Bits of Geekery

Building awesome hardware/software projects. Becoming a better alchemist day by day.

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Running Hugo on Nanobox for local dev

My previous post helped those running Solus Linux to install the Nanobox client, now it’s time to do some work! This blog is a static site generated by Hugo, let’s move that over to Nanobox so we don’t have to touch a server again. Check out their new pricing, I won’t be managing servers anymore if I can help it!

 Setup

In order to use hugo it first must be installed, this can be accomplished within the boxfile.yml file.

Note: I am working on moving this over to an engine. Nanobox engines are open source allowing me to easily accomplish this. Once I have it accepted, I will add a new blog post covering it and link it here.

 boxfile.yml setup

The best approach in my mind, is to cover my boxfile.yml changes in small enough chunks to properly explain what is going on. At the bottom of this section I will paste the entire file.

I based this off Tyler Flint’s gist that installs Hugo but...

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Running Nanobox on Solus Linux

Managing the servers that your application(s) run on is enjoyable to some. I’ve automated server provisioning, deployments, backups, etc. using Ansible but it’s not enjoyable in the same way as building applications. From reading Start Small, Stay Small: A Developer’s Guide to Launching a Startup, I learned that tasks which can be outsourced, should be outsourced. Can you manage the infrastructure? Sure, but then you won’t be creating value within your application. Enter Nanobox…

Nanobox is a service that manages your servers, from local dev environments to autoscaling your application(s). They utilize your cloud account from companies like Digital Ocean and Linode, which means you own your infrastructure. This post covers installation of the desktop client on Solus Linux so you can setup a local dev environment. The desktop client will utilize Docker to run container images as this is...

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Setting up Gitlab CI for Elixir/Phoenix on your VPS

Gitlab is a great development tool, getting better with every release. They give you access to their new-ish pipelining features on Gitlab.com for free. However, I wanted to setup the Gitlab Runner (this is what executes your CI build) on my own VPS using Docker. Gitlab makes this very easy to install, but the documentation is spread out when it comes to setup and execution. I thought an all in one document showing all the steps would be helpful to the community.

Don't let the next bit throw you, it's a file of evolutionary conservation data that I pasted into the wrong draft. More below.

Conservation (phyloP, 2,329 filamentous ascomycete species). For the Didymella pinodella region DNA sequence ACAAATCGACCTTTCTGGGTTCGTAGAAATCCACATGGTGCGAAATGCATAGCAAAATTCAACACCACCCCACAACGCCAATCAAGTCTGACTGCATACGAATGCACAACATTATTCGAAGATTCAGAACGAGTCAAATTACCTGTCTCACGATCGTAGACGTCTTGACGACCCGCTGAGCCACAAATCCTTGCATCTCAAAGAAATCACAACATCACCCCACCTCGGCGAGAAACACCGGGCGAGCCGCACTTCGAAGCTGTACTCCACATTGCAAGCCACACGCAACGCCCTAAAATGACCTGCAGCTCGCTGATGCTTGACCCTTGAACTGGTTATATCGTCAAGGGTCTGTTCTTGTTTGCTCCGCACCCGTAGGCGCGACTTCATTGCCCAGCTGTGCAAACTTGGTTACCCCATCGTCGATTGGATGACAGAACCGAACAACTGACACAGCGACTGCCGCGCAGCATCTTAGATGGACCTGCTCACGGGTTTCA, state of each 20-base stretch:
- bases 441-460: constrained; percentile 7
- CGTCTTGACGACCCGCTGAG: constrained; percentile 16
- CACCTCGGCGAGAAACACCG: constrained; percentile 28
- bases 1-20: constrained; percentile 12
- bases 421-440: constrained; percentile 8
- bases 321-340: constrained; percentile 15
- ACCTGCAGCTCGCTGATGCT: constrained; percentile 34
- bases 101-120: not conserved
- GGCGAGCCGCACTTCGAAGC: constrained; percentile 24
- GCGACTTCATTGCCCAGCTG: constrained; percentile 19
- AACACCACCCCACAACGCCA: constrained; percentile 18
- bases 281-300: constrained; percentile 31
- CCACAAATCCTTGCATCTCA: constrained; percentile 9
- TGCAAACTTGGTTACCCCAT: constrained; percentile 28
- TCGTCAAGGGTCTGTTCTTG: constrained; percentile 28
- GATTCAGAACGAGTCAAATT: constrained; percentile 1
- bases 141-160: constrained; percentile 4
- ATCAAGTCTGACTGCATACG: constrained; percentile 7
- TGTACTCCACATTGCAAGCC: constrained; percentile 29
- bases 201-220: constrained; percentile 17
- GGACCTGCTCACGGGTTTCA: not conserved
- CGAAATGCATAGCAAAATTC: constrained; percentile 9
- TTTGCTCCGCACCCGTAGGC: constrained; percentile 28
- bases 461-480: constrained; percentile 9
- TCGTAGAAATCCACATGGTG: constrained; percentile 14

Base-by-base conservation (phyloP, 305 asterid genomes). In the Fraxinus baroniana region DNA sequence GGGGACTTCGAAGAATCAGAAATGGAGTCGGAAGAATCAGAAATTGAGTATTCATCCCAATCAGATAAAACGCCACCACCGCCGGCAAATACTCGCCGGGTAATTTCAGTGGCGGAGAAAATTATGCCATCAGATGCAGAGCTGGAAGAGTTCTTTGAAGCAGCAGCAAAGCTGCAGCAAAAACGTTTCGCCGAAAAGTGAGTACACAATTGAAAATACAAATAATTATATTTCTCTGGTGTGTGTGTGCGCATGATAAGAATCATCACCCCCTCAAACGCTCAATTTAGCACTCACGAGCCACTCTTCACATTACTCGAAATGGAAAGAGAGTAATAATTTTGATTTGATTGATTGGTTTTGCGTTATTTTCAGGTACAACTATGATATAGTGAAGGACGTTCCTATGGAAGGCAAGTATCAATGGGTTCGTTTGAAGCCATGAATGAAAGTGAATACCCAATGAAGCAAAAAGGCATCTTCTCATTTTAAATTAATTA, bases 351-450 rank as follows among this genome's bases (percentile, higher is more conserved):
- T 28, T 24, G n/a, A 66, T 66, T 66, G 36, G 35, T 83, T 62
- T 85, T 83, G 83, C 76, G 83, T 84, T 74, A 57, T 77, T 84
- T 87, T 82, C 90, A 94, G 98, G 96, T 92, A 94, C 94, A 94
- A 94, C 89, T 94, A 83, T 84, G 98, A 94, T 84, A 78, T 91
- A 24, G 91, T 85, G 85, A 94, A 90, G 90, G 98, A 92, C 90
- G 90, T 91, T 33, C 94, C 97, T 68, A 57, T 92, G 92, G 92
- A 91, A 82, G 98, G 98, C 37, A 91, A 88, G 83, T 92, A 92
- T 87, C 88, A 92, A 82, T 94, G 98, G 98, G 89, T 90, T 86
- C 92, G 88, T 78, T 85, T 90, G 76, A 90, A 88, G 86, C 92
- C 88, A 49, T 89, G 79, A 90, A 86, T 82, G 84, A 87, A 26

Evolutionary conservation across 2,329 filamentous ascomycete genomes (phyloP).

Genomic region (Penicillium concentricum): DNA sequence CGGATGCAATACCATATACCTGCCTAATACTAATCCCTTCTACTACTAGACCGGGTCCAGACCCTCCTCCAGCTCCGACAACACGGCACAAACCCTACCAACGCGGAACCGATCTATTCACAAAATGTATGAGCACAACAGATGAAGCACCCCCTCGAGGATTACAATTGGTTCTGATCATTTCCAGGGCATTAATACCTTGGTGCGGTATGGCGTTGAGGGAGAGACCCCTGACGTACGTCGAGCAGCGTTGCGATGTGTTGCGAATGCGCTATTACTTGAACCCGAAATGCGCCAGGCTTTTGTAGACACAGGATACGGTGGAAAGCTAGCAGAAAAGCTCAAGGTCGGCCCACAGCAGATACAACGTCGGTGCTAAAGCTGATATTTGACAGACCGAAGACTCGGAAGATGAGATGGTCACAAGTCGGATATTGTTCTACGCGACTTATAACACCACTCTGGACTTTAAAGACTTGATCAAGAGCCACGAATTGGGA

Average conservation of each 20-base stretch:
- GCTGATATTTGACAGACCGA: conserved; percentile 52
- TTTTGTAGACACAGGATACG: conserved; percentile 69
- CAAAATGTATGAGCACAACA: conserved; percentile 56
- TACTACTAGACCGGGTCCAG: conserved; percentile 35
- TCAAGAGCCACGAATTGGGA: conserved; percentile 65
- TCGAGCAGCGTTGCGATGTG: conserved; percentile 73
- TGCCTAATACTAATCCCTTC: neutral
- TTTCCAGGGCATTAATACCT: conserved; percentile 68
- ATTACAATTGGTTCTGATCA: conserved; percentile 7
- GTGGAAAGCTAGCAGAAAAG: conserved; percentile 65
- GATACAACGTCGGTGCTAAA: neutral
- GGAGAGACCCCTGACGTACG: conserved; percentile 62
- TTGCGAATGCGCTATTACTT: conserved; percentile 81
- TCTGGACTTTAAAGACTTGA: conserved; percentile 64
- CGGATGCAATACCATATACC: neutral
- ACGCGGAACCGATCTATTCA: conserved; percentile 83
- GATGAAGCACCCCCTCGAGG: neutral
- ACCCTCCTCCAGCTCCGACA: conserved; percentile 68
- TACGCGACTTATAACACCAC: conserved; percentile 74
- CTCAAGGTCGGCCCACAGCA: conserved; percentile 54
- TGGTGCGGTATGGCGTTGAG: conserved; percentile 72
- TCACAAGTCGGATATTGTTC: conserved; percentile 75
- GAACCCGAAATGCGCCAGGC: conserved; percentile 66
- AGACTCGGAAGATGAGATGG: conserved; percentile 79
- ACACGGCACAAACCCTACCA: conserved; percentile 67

I am hoping this post will help out others looking to run their Elixir/Phoenix application tests through the CI pipeline using their own VPS.

All commands were executed on my VPS as the root user. If you are logged in as a user that has sudo access, you will need to prepend all commands with sudo.

Prerequisites: A VPS or similar server (virtualbox, docker, …)

 Setup the Gitlab Runner

 Run on your VPS

Install docker

Install...

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Leaking the `Dragster` name

When I was in High School, I was a roller coaster enthusiast (and still am, only with less time to visit parks). Cedar Point is my favorite park, and I would make the 4 hour trip (each way) monthly. On one particular trip, my father and friend joined, and the timing was right to see the results of a recent delivery…roller coaster track!

The track was located on a dirt stretch behind Mean Steak, no barriers or signs indicating that we shouldn’t stop and look. After a few hours in the park we walked over to take pictures, it was amazing to see the track up close. When you look at a completed coaster, you don’t realize how large the track actually is. I snapped 28 pictures before seeing that a box had some paper on it, right away a packing slip shot into my mind! Quickly I snapped 2 more pictures, not knowing if they would even be in focus enough to read.

It was then I noticed the a park...

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